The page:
Three years ago, we looked at the first photos of Pluto taken close-up from NASA's New Horizons with admiration. Now the spacecraft is about to re-enter history as it flies to an even more distant world.
Ultima Thule is 1.6 billion kilometers from Pluto in the Kuiper Belt, a space donut of small primitive objects.
No spacecraft has ever explored the world so far from the Sun, said Alan Stern, principal investigator at the Southwestern Research Institute in Boulder, Colorado.
“It took us almost 13 years to travel at this amazing speed, exceeding a million kilometers a day,” said Dr. Stern.
In this case, it is expected that New Horizons will approach Ultima around 4:30 pm (AEDT) on New Year's Day.
What do we know about Ultima Tula?
Ultima thule (ultima thoo-lee) – or 2014 MU69, as it is officially known – was discovered in 2014.
“Ultima is quite mysterious. We know little about its size and shape, ”said Dr. Stern.
What we know so far is its silhouette, captured by telescopes, such as the Hubble Space Telescope, in the form of an ice object passing in front of stars.
“On this basis, we determined that its length is about 30 kilometers, and it has a shape resembling eight,” said Dr. Stern.
This suggests that Ultima Thule can be two objects joined together by a so-called contact binary file, or two objects rotating around each other.
"Since August, we shot Ultima Thule from the spacecraft, but this is just a point in the distance, which is becoming brighter, brighter and brighter."
Since in early December, “New Horizons” discovered their target, extensive searches did not reveal signs of moons, rings, or any dangers near the object.
The first hints of what Ultima Thule actually looks like will begin to appear on December 31, when a piano-sized spacecraft is located further away from the object than the Earth is to the Moon.
Then, on January 1, the New Horizons will approach Ultima at a speed of about 50,000 kilometers per hour, just 3,500 kilometers above the surface – three times closer than it is approaching Pluto.
On board the spacecraft there is a set of seven instruments that will display the composition and topography of the object, measure its temperature, look for signs of the atmosphere.
Traveling at the speed of light, communications from the spacecraft take more than six hours to reach us at about 6 billion kilometers.
“By January 2, we will have detailed images from which we can make maps on the spot, so all this will happen very quickly,” said Dr. Stern.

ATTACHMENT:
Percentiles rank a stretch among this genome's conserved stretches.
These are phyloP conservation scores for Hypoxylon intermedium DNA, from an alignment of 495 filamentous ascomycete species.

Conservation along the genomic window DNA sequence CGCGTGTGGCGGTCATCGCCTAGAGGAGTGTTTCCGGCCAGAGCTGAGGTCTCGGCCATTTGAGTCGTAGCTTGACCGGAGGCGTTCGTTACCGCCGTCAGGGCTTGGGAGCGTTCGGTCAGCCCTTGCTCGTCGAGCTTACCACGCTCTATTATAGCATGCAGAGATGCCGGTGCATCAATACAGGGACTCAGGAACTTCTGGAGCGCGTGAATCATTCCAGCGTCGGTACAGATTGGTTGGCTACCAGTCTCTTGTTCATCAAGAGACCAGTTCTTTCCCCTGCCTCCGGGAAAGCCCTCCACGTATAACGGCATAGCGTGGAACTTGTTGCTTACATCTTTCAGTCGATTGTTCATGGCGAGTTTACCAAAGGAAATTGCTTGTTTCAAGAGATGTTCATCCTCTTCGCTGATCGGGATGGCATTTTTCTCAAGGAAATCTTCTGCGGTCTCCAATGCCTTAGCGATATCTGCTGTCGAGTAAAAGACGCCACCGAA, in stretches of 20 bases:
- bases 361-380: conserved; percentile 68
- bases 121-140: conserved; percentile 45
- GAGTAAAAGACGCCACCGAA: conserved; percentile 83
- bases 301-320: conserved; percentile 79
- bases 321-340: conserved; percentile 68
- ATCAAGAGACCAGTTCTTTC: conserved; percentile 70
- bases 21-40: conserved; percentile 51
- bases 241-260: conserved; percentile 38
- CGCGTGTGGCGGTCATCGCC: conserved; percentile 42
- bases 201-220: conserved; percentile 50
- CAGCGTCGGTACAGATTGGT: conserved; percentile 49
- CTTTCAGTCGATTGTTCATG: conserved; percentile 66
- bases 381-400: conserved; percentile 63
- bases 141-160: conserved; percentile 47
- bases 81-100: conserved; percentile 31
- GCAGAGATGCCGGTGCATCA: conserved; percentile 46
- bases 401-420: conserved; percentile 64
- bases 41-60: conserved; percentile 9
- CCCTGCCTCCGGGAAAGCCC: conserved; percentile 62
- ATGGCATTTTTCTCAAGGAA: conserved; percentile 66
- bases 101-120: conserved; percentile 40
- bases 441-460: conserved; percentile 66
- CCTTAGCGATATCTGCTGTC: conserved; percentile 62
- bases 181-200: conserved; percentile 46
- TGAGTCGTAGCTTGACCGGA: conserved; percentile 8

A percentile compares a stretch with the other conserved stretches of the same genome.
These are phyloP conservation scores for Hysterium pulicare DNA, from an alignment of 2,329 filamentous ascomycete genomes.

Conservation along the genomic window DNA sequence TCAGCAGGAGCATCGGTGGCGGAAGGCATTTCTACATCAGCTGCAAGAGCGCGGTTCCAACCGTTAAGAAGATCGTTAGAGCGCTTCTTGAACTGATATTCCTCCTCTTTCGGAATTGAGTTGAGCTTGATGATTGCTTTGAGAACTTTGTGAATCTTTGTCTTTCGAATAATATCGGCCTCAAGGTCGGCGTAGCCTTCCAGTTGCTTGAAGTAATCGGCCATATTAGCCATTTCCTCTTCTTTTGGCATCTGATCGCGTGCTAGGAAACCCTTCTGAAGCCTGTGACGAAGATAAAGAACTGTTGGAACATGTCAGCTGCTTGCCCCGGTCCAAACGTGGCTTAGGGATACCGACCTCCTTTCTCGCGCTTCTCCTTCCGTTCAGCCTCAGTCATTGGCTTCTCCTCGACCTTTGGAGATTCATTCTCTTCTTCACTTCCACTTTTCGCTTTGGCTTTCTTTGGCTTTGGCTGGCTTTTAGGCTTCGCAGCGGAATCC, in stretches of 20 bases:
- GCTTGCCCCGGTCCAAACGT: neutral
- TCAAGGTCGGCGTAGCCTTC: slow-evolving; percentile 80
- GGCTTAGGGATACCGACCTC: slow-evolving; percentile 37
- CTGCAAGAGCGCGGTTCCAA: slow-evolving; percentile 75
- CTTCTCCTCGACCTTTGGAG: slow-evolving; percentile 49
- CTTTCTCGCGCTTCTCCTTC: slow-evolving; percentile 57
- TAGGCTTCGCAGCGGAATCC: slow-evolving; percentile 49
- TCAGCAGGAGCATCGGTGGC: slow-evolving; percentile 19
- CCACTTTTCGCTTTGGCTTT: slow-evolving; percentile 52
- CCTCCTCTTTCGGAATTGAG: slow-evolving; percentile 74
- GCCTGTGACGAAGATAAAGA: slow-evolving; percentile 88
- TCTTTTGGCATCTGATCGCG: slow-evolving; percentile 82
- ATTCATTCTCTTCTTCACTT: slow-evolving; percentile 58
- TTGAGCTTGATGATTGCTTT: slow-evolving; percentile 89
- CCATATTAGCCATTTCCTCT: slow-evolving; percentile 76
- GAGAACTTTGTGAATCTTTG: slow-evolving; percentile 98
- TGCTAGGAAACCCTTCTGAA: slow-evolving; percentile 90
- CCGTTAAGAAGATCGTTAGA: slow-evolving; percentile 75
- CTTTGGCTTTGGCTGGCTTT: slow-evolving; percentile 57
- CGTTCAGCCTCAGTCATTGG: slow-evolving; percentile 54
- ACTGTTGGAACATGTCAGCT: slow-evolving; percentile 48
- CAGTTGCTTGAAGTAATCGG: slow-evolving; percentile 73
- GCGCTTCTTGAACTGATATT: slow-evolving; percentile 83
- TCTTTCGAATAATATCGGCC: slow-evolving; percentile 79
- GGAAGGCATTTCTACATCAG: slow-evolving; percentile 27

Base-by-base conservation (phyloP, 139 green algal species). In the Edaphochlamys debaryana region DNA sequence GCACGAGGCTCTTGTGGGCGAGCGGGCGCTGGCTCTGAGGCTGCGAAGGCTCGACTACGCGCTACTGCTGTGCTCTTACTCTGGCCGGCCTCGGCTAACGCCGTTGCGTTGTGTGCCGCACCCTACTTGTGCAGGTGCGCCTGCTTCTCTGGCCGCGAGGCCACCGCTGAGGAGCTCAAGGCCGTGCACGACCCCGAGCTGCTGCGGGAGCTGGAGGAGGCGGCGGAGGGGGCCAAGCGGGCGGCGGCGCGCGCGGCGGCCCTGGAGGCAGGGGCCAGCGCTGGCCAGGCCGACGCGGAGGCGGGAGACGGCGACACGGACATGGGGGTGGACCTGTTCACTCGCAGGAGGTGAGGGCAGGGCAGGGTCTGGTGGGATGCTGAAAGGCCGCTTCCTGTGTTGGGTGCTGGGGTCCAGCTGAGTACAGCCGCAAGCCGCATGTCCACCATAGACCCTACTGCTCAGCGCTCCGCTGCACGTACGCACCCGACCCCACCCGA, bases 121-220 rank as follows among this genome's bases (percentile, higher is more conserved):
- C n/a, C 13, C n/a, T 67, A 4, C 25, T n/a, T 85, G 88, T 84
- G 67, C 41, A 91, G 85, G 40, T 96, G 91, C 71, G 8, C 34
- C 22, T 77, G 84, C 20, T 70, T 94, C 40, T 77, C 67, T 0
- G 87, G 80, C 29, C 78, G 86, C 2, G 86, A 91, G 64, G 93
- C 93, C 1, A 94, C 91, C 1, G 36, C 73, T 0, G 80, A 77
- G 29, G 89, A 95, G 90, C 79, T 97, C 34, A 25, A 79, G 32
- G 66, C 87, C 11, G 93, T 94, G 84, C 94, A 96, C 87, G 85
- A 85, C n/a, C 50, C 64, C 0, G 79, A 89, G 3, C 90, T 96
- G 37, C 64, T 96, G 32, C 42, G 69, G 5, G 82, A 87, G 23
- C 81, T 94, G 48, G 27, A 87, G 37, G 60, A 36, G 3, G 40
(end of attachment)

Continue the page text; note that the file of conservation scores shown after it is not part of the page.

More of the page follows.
Why explore the Kuiper Belt?
Ultima Thule is only one of thousands of objects that are called Kuiper Belt, from dwarf planets to comets.
Kuiper belt extends from 4.5 billion kilometers from the Sun (Neptune) to 7.5 billion kilometers from the Sun.
The first small object – 1992 QB1, called Smiley – was discovered in this region in 1992. Since then, more than 2,000 objects have been discovered.
Some of these worlds compete in size with Pluto, but most worlds are from tens to hundreds of kilometers.
“We have a pretty good understanding of these worlds. Many of them have … moons, some even have rings, ”said Dr. Stern.
These little worlds are ancient time capsules left over from the birth of the solar system 4.6 billion years ago.
“We know that Ultima Thule was born at a very great distance from the Sun and has always been in this region of the solar system.”
At this distance, the temperature freezes – almost absolute zero or -273 degrees Celsius.
“These temperatures must remain true to the history of Ultima Thule formation over the course of all these billions of years,” said Dr. Stern.
Flying through the densest part of the region, New Horizons will discover details that could never be imagined in previous missions, such as the Voyager.
Voyager spacecraft made its way above and below the Kuiper belt in the 1990s, but "blissfully unaware" of its existence.
“Travelers did not even look at the Kuiper belt, because they did not know that there was a Kuiper belt,” said Dr. Stern.
"And, of course, by today's standards, they had very primitive equipment based on the technology of the 1970s."
"But never before in New Horizons have any of these objects been studied closely with cameras and spectrometers, as well as with any equipment that we take with us."
What happens outside of Ultima Thule?
According to Dr. Stern, the span will provide enough data that will allow scientists to work over the next year and a half.
But the New Horizons journey doesn't stop at Ultima Thule. The team already has other Kuiper Belt objects.
“The spacecraft is very healthy, it does not use any of its backup systems, and it has the power and fuel to work for another 20 years,” said Dr. Stern.
"New Horizons has a lot of research ahead."
So far, the team is waiting for New Year celebrations.